How to Write a Physical Fitness Plan
If you want to reach your goals, you have to have a plan. It’s the same for fitness. Here’s how to write a plan to get where you want to go.
- Include your fitness goals, make them specific and set a date to reach your goal. An example might be, “By the end of 90 days, I want to be able to lift 100 lbs in the bench press (2 set of 10 reps each).
- Use the FITT formula: Frequency (how often you do the activity) Intensity (at what level you will be working) Time (how long you will work out each session) Type (what type of fitness activity you will be doing)
- Always include a warm-up and a cool down. A warm up should include a heart warm-up, five to ten minutes of an easy physical activity to get the blood pumping to your muscles. Then stretch for the muscles you will be using. A cool down is five to ten minutes of reduced physical activity followed by stretching the muscles you just used. This lowers your chances of injury and reduces muscle soreness after a workout.
- Include aerobic exercises three to five times per week. This would be any type of exercise that would raise your heart rate into your target range.
- Include resistance exercises. This would be any type of exercise that would develop muscular strength or muscular endurance. Do resistance exercise two to four days a week with a day of rest in between.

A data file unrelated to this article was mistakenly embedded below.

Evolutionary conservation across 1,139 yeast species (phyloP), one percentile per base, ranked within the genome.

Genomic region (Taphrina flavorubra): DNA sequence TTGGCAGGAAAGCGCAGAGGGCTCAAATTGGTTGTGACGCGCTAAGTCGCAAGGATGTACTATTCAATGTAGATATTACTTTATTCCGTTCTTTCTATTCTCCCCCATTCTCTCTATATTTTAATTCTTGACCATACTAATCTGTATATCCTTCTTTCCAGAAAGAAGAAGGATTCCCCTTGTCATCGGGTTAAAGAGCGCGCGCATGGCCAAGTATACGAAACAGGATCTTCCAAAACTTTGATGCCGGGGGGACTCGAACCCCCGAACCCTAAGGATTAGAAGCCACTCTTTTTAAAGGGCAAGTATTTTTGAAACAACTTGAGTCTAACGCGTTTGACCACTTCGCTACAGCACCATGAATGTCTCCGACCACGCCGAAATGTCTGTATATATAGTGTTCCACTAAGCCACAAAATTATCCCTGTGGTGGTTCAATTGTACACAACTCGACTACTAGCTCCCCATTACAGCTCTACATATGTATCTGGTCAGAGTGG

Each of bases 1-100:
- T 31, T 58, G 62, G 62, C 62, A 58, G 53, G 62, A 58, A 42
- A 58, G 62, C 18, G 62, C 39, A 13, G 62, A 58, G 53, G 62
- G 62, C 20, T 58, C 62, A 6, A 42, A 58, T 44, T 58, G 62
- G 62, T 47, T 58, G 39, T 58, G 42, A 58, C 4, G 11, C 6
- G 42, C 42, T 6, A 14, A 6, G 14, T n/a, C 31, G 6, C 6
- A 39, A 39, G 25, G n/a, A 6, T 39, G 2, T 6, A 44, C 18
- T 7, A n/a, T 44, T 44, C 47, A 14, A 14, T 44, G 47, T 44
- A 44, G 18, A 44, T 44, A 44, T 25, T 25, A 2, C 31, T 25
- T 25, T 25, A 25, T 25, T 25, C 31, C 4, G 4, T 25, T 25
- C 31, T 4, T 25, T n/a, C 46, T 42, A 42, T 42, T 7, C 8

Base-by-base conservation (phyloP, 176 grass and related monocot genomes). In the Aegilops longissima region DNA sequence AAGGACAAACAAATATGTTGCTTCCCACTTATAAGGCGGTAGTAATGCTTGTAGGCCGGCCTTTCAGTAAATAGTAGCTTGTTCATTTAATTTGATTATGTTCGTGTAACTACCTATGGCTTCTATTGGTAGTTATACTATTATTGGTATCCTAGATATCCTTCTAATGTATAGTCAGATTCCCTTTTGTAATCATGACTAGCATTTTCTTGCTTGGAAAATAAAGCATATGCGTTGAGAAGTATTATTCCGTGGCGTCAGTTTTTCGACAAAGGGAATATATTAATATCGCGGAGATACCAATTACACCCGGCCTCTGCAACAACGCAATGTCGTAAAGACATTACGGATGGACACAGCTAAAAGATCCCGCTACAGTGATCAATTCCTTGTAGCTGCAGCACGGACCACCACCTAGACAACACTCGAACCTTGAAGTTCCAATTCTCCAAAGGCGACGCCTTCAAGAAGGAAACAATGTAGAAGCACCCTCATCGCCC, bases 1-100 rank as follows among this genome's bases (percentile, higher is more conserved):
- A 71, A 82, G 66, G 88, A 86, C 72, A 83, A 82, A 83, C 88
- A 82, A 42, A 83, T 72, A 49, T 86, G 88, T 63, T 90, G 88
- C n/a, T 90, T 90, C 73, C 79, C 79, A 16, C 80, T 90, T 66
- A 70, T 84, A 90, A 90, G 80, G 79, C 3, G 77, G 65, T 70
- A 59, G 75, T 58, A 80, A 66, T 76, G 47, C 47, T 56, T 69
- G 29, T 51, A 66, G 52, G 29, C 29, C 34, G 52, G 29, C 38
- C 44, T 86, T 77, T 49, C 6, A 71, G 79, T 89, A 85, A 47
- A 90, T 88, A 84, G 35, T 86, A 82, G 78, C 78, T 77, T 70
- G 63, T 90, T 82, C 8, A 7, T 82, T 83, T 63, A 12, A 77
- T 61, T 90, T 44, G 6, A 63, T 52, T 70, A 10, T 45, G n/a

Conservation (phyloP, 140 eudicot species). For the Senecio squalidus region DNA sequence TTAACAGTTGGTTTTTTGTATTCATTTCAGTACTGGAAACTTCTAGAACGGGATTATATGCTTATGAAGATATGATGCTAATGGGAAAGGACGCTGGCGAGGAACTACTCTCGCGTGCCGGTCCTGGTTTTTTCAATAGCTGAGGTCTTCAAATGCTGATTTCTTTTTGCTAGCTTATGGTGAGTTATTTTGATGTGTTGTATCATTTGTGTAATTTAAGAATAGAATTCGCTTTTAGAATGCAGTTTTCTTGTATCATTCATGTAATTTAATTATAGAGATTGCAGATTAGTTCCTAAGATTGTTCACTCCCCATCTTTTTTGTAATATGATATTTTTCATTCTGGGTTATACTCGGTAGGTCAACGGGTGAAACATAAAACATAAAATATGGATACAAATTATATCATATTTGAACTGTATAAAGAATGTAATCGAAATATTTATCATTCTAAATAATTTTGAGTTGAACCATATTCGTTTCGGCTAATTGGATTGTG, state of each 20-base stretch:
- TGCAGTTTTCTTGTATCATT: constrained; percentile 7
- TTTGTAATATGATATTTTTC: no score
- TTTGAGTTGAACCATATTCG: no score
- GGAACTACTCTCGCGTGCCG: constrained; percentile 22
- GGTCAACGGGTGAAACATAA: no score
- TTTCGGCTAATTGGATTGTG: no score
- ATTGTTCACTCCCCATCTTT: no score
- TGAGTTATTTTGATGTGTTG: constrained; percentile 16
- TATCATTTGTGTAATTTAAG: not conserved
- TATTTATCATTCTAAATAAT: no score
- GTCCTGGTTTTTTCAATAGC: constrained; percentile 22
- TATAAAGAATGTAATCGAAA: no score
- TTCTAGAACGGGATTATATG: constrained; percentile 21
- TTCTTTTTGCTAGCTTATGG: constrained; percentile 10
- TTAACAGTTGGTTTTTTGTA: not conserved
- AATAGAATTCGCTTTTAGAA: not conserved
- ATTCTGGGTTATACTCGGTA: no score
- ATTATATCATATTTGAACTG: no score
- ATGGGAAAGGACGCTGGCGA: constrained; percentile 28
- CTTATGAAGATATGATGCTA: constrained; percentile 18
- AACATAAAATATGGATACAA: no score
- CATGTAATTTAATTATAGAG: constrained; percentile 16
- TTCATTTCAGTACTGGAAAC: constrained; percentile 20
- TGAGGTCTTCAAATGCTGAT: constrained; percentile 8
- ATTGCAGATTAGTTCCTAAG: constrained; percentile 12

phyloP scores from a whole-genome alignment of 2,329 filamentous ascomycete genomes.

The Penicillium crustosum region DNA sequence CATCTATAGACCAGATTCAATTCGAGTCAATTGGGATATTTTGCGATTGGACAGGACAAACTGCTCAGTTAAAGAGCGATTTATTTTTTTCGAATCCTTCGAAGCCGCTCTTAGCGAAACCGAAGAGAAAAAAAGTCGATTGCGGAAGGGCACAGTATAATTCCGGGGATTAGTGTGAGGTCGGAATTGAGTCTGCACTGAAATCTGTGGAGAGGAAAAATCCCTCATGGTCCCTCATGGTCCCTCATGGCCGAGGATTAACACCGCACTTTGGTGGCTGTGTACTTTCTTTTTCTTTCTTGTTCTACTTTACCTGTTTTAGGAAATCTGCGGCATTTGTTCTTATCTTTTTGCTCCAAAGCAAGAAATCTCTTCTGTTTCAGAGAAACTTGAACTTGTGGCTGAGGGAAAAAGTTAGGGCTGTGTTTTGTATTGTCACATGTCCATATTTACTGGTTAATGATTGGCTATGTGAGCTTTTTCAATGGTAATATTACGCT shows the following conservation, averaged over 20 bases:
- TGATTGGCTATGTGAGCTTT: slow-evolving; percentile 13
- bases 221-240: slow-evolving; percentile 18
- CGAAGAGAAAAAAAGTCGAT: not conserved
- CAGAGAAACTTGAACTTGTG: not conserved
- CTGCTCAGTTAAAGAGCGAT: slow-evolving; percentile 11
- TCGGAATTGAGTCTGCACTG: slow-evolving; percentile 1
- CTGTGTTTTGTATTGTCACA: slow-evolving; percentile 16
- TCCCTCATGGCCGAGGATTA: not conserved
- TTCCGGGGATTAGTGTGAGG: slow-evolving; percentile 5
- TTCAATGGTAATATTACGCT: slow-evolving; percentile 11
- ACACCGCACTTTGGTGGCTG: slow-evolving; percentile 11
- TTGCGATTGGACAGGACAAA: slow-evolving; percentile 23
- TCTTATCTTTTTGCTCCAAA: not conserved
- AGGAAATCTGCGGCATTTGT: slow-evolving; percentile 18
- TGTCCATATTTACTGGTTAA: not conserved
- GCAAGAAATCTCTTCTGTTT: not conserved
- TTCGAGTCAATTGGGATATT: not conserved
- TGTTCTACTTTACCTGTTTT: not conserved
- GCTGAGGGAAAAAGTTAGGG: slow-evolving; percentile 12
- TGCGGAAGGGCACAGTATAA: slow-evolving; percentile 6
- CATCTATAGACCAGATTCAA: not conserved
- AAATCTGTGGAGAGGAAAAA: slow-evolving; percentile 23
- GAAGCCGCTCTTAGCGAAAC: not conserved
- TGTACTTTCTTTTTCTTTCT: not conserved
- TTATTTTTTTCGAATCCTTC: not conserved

- Include flexibility training at least once a week. This would be any type of exercises/stretches that move body parts through a full range of motion.
If this sounds like a lot of work, there are many workout programs available that have done the work for you. Beachbody has workout programs that include all parts of a fitness plan for every level of fitness.
Does this sound like a familiar scenario? You have a crazy day; work, appointments, obligations with kids, supper, clean-up, homework, bedtime. You have no idea how you will fit a workout in so you just skip it for the day. Doctors recommend at least 60 minutes of exercise each day, but studies done at Boston Sports clubs show that people who exercise for shorter periods of time remain more consistent with their workouts. If your day is jam packed you are more likely to stick to your work out if it is shorter.
The recommendation for 60 minutes of exercise can be broken into smaller pieces. You could do two thirty minute workouts or three 20 minute workouts or even six 10 minute workouts and fit them in wherever it made sense. I read about one professional woman who would do a few minutes of ab or lower body exercises every time she took a bathroom break. She said some of the other people in the bathroom gave her some funny looks, but she was getting results and that’s what really mattered.